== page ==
During the pandemic, our lives suffered many changes. Since it became hard to make a clear division between working and taking time off, our health may have also been affected.
The Woman Post | Catalina Mejía Pizano
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However, adults were not the only ones who had to adapt to a new lifestyle. They had to leave their classrooms and get used to home-schooling. New graduates also entered a world of economic difficulties and the situation is still permeated by uncertainty. In this panorama, Vijay Eswaran who is a Malaysian businessman who is the Executive Chairman of the QI Group, headquartered in Hong Kong offers interesting advice motivated by his love for the next generation of leaders.
Eswaran paid for his tertiary education in the UK by working as a cab driver. When he graduated with a degree from the London School of Economics, he spent a year traveling. During this year, he spent one month in a Franciscan monastery, where he experienced a 33-day vow of silence. It was this experience that motivated his first book, called "In the Sphere of Silence." During the pandemic, many of Vijay’s colleagues and mentees asked him for advice regarding the frustration they were feeling.
What first came to Eswaran’s mind as he was asked for help was to tell them to focus on something over which they did had control, bearing in mind the uncertainty of the times we are living through. He then shared a 60-minute routine that he has been practicing for more than 30 hours to help him stay focused. He calls this routine, the Sphere of Silence. When Vijay was a child, his grandfather lived with him and his family. Every morning they would sit down in complete silence for an hour. They believed that remaining silent for a fixed time every day, would bring them inner peace and ameliorate their listening skills.
Later on, as he grew up, he found out that the ritual practice of silence was not exclusive of religion or culture. It is present in Christianity, Judaism, and Islam, in different forms. After finishing his education in London, he spent time in a Franciscan Monastery, where he truly learned to appreciate the benefit of silence. He learned that silence was not just for prayer, but it helped improve the thought process and learn alternative ways to communicate. Vijay argues that silence also helps us to canalize our energies and to give us clarity. He strongly believes that an hour of silence a day can be a great time for training our minds, organizing our thoughts, and deciding how to spend our days.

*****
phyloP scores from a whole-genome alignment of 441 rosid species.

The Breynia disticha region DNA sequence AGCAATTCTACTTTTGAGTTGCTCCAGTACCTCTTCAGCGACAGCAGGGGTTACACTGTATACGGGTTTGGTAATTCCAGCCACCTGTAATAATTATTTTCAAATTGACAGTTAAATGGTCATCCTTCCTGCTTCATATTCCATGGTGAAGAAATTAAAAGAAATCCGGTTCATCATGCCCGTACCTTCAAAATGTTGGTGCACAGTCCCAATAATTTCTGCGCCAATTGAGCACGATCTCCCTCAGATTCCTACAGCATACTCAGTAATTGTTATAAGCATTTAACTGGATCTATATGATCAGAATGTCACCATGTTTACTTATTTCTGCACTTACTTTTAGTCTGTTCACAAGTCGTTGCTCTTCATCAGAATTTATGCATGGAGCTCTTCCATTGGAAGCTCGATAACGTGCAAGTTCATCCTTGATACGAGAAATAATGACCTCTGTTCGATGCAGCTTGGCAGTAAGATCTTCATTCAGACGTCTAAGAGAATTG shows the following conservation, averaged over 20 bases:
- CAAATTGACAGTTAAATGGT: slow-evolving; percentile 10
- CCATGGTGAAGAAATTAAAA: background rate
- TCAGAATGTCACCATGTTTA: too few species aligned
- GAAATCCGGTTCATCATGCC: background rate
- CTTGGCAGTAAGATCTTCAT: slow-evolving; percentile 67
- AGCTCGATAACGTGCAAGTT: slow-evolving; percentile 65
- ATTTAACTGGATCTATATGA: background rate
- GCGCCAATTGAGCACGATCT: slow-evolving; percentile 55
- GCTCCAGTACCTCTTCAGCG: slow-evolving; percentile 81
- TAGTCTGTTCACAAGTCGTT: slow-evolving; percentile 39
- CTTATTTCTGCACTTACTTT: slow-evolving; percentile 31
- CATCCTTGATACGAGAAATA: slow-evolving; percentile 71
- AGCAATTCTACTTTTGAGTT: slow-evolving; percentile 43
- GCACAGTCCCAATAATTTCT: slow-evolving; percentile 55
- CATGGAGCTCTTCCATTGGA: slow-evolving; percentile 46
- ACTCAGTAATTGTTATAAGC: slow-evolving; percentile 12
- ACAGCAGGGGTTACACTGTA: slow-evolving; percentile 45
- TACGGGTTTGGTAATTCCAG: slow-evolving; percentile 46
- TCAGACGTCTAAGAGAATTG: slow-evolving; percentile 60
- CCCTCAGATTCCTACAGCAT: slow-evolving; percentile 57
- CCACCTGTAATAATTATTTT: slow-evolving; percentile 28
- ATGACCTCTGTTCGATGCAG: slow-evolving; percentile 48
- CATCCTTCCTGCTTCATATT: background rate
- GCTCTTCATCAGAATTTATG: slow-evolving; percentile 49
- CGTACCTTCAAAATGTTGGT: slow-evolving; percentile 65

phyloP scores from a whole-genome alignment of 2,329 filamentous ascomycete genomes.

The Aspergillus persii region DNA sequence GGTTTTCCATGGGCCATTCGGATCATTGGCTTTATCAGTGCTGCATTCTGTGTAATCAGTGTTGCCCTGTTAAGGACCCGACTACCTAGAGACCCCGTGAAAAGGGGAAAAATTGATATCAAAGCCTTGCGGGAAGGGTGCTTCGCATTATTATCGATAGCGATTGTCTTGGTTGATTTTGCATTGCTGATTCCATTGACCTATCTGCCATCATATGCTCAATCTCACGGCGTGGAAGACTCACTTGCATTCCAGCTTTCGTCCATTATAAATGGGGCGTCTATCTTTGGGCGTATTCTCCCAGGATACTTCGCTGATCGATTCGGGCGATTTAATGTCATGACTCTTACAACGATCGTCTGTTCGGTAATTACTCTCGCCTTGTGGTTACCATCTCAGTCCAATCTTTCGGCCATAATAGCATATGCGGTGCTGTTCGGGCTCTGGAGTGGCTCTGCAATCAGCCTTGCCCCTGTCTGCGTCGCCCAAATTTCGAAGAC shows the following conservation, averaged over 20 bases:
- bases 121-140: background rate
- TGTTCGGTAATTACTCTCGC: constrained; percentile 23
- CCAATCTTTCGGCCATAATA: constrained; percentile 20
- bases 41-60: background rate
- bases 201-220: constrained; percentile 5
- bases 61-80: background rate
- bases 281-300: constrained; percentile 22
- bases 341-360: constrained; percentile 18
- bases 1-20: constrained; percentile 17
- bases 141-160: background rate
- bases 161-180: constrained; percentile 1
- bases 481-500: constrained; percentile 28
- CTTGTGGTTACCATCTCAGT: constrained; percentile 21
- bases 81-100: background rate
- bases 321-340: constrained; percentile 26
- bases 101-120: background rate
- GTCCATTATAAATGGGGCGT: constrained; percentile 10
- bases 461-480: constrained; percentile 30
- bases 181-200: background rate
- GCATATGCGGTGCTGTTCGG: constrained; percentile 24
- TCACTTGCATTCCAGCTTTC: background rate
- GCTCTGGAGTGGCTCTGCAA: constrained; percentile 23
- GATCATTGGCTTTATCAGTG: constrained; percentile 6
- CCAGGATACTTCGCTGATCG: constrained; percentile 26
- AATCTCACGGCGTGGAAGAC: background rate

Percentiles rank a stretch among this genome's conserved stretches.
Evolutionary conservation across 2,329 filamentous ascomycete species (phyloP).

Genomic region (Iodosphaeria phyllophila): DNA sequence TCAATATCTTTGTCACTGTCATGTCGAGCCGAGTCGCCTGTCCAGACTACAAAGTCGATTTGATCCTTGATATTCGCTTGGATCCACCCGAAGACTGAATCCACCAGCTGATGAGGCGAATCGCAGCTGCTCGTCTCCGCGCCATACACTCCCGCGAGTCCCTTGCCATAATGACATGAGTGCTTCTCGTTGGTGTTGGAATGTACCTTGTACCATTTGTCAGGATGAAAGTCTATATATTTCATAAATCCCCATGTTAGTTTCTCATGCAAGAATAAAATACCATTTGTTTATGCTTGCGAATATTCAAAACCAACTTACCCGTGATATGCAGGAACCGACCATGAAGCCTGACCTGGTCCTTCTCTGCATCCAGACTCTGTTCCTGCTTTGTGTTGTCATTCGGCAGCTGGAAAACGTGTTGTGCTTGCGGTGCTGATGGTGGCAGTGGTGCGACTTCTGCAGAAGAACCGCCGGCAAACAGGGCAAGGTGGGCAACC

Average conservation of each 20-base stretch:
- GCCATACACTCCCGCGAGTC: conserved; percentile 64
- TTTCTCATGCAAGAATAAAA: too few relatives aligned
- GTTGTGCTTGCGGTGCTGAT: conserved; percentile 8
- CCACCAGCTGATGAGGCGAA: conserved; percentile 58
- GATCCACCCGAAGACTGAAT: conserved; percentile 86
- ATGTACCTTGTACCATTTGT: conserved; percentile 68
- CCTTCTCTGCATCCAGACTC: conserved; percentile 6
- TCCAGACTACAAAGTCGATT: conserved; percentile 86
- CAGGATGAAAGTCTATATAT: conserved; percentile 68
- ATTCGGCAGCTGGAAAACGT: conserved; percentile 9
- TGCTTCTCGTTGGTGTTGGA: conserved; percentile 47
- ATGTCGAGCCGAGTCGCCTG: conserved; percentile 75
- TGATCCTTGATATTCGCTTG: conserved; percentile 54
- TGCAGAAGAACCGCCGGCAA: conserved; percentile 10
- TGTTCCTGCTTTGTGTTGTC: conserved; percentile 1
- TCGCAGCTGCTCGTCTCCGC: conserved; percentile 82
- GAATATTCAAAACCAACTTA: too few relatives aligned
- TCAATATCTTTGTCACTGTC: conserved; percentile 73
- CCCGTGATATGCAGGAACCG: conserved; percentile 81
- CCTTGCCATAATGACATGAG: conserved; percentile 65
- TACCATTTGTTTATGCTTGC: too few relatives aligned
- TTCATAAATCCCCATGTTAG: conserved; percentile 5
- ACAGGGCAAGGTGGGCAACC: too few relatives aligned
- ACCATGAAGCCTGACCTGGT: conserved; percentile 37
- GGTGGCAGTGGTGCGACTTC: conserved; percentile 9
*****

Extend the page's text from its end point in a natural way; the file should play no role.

The routine of the Sphere of Silence consists of three segments of 30 minutes, 20 minutes, and 10 minutes each. Eswaran mentions that completing a 21-day cycle without breaks should be your objective. During the first 30 minutes, you should take out your journal and write your short-term, medium-term, and long-term goals. Then the next ten minutes should be dedicated to evaluating your progress on the goals you set the day before.
The next 20 minutes should be destined to reading a book you had abandoned before and that can teach you new things. The final segment of 10 minutes should be used for self-reflection and for communicating with God, the Universe, or your spirituality. The result of practicing the Sphere of Silence every day will be very rewarding, you will find a greater sense of balance and you will begin to notice changes in the way you see the world that surrounds you. Only 60 minutes of quiet a day, can help you learn to trust yourself in a world full of uncertainties.